5 Overlooked Security Considerations for Businesses

by Muhammad Azam November 11, 2015
November 11, 2015

newest-cyberattacks-on-us-banks-are-destroying-data-rather-than-stealing-itIf you think that your business firm is too small to be a lucrative target for the cyber criminals, you’re mistaken! The 2014 Data Breach Investigations Study showed that 977 data breaches occurred among which 75% occurred in small business firms with less than 100 employees. The same report also says that such cyberattacks are increasing in record levels. An eminent person has reported that what you advertise about the clients with whom you work, has an important impact on the possibility of an attack. In the course of conducting your business, you have to ensure tight security of all data so as to avoid being a victim of such data breaches. Check out some overlooked tips.

  1. Don’t overly rely on technology.

With security vendors all touting their software or hardware as the one missing link in cybersecurity, it’s best to remember that technology is simply a tool. Most data breaches are not due to a lack of technology, but rather human error. Michael Baker, Principle at Mosaic451, a bespoke cyber security services provider and consultancy, warns organizations not to fall into the trap of thinking technology is “magic”, but rather ensuring that the professionals tasked to oversee Security Operations Centers (SOCs) are of the highest caliber.

  1. Keep abreast of trends and their security implications.

Often times, new regulations or compliance measures open up entire new frontiers of security risks that were unforeseen. Case in point is the mandate that all US retailers move to accepting EMV cards at the point of sale. While this may secure financial transactions in stores, the consequence is that fraudsters are moving their activities to online CNP (Card Not Present) transactions that are easier pickings. Online fraud charges add up to billions of dollars each year, losing retailers $ 3.08 for every dollar of fraud they incurred in 2014. Srii Srinivasan, CEO of Chargeback Gurus, warns all online retailers to be prepared for a surge in fraud, and to take proactive measures such as activating AVS (Address Verification Service) in payment gateways and build a chargeback customer database, among other steps.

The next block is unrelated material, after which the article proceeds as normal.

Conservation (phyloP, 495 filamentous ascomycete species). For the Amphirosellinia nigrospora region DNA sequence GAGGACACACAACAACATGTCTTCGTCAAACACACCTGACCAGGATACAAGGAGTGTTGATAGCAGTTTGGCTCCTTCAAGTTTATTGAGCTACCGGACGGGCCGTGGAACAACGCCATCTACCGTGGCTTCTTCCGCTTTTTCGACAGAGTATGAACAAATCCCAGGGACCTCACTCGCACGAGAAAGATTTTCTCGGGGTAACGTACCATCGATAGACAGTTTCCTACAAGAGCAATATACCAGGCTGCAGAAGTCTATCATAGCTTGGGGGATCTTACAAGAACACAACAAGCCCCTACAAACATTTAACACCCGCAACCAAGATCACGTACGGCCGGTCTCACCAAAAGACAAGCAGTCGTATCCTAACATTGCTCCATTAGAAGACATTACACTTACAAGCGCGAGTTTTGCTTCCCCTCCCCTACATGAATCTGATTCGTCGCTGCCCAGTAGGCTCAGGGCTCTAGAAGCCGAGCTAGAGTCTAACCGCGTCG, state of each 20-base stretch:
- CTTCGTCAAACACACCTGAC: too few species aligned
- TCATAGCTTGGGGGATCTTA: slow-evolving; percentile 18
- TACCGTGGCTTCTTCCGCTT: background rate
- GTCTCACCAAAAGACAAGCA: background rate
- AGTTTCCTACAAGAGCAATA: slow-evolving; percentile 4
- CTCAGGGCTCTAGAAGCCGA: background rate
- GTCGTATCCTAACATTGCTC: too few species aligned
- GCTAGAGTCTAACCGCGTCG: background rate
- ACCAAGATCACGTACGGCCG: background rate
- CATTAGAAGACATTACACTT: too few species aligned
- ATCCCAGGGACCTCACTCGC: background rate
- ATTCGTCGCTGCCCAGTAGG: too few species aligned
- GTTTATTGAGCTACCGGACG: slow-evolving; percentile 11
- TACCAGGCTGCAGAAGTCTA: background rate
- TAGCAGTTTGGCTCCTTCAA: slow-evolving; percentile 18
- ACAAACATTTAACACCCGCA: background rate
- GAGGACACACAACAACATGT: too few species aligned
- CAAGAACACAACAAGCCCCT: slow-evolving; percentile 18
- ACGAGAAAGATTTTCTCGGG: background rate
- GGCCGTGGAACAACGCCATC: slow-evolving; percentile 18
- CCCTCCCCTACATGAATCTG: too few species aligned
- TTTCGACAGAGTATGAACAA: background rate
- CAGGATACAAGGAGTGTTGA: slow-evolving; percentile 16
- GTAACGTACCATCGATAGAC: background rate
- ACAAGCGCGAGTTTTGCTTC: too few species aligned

1. Conduct internal simulations of attacks.

War games are effective means to simulate crises in both the military and business. When it comes to cybersecurity, businesses need to start attacking their own network to identify where the vulnerabilities are. Solutions like LUCY, for instance, allow companies to launch their own simulated realistic phishing campaigns. A study conducted by IDC and the National University of Singapore found the cost of data breaches and malware to be $ 491 billion in 2014, a staggering figure. Phishing, malware and “drive-by” attacks could be reduced by more frequent simulated attacks.

  1. Remember to close the loop.

The primary focus has been on prevention, but equally important is closing the loop when a security breach does occur. Security alerts, alarms and incident reporting for quick, automated resolution is just as important to ensure that a breach is resolved and future breaches are minimized. Cody Cornell, CEO of Swimlane, says that the security industry needs to move beyond detection and start focusing more on automated incident response. Speed is of the essence during a crisis, where hours and minutes matter.

  1. Don’t just protect the perimeter, encrypt the data as well.

Most security configurations are vulnerable to malicious actors who have penetrated the perimeter defense, leaving all the data exposed. New technology like MicroTokenization looks to secure the actual bytes of the data, using tried and true tokenization technology that has been in place for decades to transmit credit card information. Even data transmission such as email or fax is overlooked as a security risk. Data-in-motion and data-at-rest both require attention, says . Newer encryption methods hold promise in both areas.

The message of this post is not to scare and fret the entrepreneurs about how serious a cyberattack can be and how they should take action. Rather it is to put stress on the fact that while business firms can do much about avoiding the breaches, they can at least prepare themselves for the worst kind of attack.

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